What happens if a dog bites someone on your property? Considering who would cover legal expenses in a dog bite case is crucial. Even if the victim of a dog attack was a customer, trespasser, or salesperson, you can still be held liable.
The many scenarios that could arise in a dog bite lawsuit regarding an incident on your private or public property are explained below. This article also clarifies whether your renter’s or homeowner’s insurance policy will cover the claimed damages. Remember that each state has different specific dog bite rules and statutes; this is only a broad overview.
Disclaimer: To understand more, look up the dog bite laws within your state or speak with a reputable Las Vegas dog bite lawyer.
What are the legal consequences of a dog biting someone on my property?
The legal consequences of a dog biting someone on your property can vary depending on the laws in your jurisdiction. In many places, the owner of a dog may be held liable for injuries caused by their dog, regardless of whether the incident occurred on their property.
Here are some potential legal consequences:
- Civil Liability: The person who was bitten may file a civil lawsuit against the dog owner to seek compensation for medical expenses, pain and suffering, and other damages resulting from the bite.
- Criminal Penalties: In some cases, if the dog owner is aware of the dog’s aggressive tendencies or has a history of biting, the owner may face criminal charges. Criminal penalties may include fines or even imprisonment in extreme cases.
- Dog Control Laws: Many jurisdictions have specific laws regulating the control of dogs, including leash laws and requirements for keeping dogs restrained or confined. Violating these laws could result in fines or other penalties.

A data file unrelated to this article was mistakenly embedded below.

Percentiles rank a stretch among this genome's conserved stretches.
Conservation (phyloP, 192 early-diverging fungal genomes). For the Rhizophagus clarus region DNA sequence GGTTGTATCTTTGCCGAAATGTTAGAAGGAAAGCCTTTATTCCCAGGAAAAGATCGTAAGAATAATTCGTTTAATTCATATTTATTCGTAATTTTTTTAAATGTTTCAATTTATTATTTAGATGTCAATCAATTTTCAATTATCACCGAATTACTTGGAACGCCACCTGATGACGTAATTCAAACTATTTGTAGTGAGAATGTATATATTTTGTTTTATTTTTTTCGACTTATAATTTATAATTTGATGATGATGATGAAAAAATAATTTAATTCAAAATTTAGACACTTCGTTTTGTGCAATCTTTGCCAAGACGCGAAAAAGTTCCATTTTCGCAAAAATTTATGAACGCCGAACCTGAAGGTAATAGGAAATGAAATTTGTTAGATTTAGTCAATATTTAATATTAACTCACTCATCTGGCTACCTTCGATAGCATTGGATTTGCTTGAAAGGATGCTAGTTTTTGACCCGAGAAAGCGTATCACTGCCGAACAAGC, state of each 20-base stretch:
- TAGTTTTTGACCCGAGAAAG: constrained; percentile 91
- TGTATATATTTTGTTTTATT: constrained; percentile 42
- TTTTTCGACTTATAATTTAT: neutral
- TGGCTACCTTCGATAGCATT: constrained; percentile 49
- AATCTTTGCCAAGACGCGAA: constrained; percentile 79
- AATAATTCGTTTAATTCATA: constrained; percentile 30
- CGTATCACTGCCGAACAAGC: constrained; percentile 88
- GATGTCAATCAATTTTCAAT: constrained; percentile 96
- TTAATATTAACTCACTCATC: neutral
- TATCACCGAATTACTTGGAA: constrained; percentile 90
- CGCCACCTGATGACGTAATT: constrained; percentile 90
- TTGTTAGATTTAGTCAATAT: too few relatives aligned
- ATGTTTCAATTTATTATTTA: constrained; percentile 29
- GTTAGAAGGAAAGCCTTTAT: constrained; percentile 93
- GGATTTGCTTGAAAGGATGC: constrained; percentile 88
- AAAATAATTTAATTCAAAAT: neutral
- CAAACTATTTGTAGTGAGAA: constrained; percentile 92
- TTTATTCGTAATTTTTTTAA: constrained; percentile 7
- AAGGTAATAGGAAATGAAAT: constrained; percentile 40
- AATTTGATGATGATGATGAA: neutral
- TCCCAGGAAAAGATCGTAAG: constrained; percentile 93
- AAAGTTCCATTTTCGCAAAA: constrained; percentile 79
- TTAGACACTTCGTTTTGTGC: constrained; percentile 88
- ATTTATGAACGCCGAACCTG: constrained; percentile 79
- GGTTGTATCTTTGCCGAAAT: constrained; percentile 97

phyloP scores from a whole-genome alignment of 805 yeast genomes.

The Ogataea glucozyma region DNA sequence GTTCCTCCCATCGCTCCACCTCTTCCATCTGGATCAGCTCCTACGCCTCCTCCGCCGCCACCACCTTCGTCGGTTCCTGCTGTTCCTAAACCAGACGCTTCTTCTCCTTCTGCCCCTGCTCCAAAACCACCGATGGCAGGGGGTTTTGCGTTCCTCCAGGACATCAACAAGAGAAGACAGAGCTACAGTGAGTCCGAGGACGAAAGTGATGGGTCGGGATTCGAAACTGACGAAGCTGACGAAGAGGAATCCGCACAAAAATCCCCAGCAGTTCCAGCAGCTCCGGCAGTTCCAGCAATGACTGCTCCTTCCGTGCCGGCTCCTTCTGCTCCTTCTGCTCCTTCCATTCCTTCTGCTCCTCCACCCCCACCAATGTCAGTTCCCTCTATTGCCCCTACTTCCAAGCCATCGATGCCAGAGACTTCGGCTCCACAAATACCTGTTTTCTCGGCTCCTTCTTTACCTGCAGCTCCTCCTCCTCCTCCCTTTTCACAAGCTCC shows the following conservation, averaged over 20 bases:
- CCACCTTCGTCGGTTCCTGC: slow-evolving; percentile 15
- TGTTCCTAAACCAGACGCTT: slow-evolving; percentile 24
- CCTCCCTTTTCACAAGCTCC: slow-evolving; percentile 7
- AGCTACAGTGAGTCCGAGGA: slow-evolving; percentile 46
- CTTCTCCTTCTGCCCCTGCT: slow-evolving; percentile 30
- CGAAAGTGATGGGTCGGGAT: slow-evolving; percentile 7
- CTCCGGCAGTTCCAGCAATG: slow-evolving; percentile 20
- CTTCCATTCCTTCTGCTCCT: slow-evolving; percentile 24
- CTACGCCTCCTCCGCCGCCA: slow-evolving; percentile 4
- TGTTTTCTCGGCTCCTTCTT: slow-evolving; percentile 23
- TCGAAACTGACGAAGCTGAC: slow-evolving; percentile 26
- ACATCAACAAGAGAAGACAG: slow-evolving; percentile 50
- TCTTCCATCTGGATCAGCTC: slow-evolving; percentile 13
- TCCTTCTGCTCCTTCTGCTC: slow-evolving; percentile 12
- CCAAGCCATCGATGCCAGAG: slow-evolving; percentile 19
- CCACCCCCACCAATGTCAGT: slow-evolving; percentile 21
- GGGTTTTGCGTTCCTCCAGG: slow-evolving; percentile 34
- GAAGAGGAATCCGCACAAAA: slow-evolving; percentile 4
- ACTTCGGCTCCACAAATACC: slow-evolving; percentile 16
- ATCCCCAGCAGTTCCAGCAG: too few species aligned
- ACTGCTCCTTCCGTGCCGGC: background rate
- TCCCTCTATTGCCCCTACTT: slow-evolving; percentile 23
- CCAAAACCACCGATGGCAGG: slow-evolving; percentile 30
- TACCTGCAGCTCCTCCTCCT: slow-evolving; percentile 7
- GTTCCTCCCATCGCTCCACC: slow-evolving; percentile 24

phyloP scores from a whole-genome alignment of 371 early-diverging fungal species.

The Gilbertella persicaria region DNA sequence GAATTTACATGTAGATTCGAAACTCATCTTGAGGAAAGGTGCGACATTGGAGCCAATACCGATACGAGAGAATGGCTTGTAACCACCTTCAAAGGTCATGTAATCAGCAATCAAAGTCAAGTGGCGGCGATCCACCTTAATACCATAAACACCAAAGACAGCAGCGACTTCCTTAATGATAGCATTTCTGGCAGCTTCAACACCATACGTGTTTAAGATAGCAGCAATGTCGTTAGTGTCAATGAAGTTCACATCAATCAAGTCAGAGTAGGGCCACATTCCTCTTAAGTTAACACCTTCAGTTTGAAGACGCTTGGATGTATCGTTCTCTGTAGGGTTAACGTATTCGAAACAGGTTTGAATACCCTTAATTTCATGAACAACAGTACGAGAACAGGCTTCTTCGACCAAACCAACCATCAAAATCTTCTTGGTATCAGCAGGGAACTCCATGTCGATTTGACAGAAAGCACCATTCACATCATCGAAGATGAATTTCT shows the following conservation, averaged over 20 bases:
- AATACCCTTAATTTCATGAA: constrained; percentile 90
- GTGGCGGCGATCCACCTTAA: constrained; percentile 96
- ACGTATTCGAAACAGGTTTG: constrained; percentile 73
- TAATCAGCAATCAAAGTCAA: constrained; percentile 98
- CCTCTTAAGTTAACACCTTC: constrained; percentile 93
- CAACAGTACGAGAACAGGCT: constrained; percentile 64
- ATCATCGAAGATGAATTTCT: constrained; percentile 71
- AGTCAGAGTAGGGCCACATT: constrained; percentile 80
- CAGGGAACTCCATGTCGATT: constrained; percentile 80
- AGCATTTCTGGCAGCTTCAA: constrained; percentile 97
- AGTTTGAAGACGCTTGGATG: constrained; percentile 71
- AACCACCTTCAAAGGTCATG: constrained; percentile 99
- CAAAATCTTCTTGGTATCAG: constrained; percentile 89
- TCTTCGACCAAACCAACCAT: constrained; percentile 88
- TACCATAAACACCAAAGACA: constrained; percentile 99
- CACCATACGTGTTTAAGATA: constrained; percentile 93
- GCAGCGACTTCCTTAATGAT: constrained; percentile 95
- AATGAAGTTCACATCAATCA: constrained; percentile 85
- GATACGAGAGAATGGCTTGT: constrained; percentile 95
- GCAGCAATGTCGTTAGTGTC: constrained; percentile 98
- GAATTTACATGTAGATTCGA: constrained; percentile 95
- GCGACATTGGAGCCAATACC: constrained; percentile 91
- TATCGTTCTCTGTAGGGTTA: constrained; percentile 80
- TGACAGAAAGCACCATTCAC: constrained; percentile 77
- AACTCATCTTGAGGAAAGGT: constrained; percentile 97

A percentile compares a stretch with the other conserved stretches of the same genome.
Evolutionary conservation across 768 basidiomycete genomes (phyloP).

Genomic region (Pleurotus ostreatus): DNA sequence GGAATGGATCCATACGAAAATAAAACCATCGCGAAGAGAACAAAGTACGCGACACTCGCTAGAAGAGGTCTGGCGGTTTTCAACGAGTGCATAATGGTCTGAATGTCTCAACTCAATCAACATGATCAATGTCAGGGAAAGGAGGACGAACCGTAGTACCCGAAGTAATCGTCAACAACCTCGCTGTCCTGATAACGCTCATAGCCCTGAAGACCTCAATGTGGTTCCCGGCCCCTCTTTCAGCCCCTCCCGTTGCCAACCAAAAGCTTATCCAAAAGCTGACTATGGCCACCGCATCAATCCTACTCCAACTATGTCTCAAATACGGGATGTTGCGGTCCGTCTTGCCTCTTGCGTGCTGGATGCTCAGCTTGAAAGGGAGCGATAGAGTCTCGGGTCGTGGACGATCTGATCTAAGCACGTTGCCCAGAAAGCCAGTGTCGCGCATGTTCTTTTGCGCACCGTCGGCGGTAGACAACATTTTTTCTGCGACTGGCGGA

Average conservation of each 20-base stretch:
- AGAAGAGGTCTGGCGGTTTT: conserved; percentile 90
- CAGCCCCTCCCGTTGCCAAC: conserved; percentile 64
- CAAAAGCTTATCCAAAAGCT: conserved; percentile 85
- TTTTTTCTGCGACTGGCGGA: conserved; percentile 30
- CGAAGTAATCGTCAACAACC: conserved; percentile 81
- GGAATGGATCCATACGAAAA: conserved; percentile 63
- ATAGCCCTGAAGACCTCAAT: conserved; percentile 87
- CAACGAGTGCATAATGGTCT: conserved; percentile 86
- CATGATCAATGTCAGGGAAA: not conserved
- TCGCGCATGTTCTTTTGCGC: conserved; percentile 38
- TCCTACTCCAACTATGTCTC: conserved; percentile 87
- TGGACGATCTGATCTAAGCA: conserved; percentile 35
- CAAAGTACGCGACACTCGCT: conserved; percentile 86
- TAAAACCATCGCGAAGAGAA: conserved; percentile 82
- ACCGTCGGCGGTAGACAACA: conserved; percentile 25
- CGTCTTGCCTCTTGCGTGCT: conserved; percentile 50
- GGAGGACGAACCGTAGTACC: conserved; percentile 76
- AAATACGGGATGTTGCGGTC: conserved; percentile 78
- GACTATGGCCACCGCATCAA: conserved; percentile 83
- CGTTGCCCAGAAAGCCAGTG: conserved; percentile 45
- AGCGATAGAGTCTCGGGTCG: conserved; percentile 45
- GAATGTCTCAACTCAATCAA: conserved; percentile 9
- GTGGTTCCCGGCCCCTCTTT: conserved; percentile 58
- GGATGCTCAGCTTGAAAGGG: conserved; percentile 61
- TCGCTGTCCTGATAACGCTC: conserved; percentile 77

- Homeowner’s Insurance: Some homeowner’s insurance policies cover dog bites on the insured’s property. However, coverage and exclusions vary, so it’s essential to review the insurance policy to understand the extent of protection.
It’s crucial to take preventive measures to avoid such situations. That may include properly restraining or confining the dog, posting fence warning signs, and taking other precautions to prevent the dog from posing a danger to others.
Premises Liability: What Standard Care Do You Owe?
Premises liability is the first consideration when a dog bite occurs on your property. A person entering your property has a legitimate hope of staying safe. Anyone on a homeowner’s property is entitled to a certain level of care. It means whoever owns or occupies the property, such as a renter, is responsible for keeping it sufficiently safe. Those who enter a property are also subject to this duty of safety. There are two ways of keeping your property safe: either post warning signs regarding a potentially dangerous dog or keep dangerous animals out of guests.
Dog owners’ responsibilities for animal control are enshrined in leash laws in numerous states and cities. If a loose dog attacks someone in such areas, the dog owner is solely responsible for any dog bite injuries caused by the bite. Plaintiffs don’t need to demonstrate that the defendant’s behavior is careless or negligent in places where strict dog bite liability statutes are in place. They are entitled to non-economic damages, medical costs, and injury damage recovery. If it’s the dog owner’s first time biting someone, they are not liable in states with a one-bite rule. It implies that the victim’s significant injuries or medical expenses are not the pet owner’s or their insurance company’s responsibility.